Millions of people who take dietary supplements to ward off cancer may be toying with a "two-edged sword" that might do them harm, experts have warned.
A team of US scientists said there was no good evidence that supplement pills and capsules reduced the risk of cancer in healthy individuals.
They pointed out that antioxidants such as beta carotene, and vitamins C and E might even have biological effects that promote cancer.
Antioxidants are believed to counter the destructive effects of rogue oxygen molecules called free radicals.
Oxidative stress by free radicals, which attack cell membranes, proteins and DNA, has been linked to cancer and heart disease.
But the US authors, writing in the Journal of the National Cancer Institute, argue that the supposed benefits of antioxidant supplements are largely a myth.
People were being misled by "messages from supplement manufactures" stressing the health benefits of their products, including cancer prevention.
The panel of five experts, led by Dr Maria Elena Martinez, from the University of California at San Diego, wrote: "Undoubtedly, use is driven by a common belief that supplements can improve health and protect against disease, and that at worst, they are harmless.
"However, the assumption that any dietary supplement is safe under all circumstances and in all quantities is no longer empirically reasonable."
Health supplements are booming in the US, with annual sales estimated at 30 billion dollars (18.6 billion), said the scientists, who assessed the evidence relating to several supplements including antioxidants, folic acid, vitamin D and calcium.
A number of animal, laboratory and observational studies had appeared to show that dietary supplements could lower cancer risk, they said. However, these findings were not confirmed by the "gold-standard" in evidence-based medicine, randomised controlled trials (RCTs).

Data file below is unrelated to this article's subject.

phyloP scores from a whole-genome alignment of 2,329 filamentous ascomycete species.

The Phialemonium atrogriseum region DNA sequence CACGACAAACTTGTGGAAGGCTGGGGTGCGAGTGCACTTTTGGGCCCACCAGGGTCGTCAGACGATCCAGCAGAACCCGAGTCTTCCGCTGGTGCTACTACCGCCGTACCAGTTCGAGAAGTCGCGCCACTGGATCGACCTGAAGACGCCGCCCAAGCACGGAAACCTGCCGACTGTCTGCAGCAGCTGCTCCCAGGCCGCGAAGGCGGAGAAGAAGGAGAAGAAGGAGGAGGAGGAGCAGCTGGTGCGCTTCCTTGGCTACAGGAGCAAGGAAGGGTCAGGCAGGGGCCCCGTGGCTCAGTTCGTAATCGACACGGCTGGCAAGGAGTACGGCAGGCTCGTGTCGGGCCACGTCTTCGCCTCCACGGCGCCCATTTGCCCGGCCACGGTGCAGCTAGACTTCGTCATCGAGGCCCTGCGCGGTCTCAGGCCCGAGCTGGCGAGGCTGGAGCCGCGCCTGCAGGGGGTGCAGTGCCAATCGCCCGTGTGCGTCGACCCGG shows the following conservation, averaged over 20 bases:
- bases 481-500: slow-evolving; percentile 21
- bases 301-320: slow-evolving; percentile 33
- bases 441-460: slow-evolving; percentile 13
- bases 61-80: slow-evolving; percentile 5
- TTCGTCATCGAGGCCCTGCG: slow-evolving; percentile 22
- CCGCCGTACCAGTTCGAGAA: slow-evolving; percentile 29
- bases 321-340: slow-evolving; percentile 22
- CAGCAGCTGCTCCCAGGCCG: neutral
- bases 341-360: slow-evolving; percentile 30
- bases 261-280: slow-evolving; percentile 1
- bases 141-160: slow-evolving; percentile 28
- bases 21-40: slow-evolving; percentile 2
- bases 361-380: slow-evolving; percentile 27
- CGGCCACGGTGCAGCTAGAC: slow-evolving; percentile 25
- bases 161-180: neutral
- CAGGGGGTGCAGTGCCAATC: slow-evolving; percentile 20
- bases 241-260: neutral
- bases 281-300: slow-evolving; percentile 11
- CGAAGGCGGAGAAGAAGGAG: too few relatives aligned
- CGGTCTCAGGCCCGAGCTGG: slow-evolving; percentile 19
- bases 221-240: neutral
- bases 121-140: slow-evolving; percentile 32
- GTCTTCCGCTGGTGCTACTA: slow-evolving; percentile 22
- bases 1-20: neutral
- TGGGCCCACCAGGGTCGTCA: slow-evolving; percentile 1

Only a small number of RCTs had been carried out to test the effectiveness of dietary supplements, said the experts - and several of these had reported increased risks.
"Supplementation by exogenous anti-oxidants may well be a two-edged sword," the scientists wrote. "These compounds could, in vivo (outside the laboratory), serve as pro-oxidants or interfere with any number of protective processes such as apoptosis induction."
Apoptosis, or programmed cell death, causes malfunctioning cells effectively to "commit suicide".
Experimental studies had shown that different tissues with different cancer-triggering pathways may not respond the same way to a particular nutrient.
"In fact, a nutrient may be associated with protection in one tissue and harm in another," said the experts.
They added that supplement users were "sometimes quick to discredit caution" and distrustful of mainstream science which they suspected of being corrupted by links to the drug industry.
Users may also assume the supplements they bought to be as well regulated as over-the-counter medications.
"These beliefs underscore the need for efforts by scientists and government officials to encourage the public to make prudent decisions based on sound evidence with respect to use of dietary supplements for cancer prevention," the scientists concluded.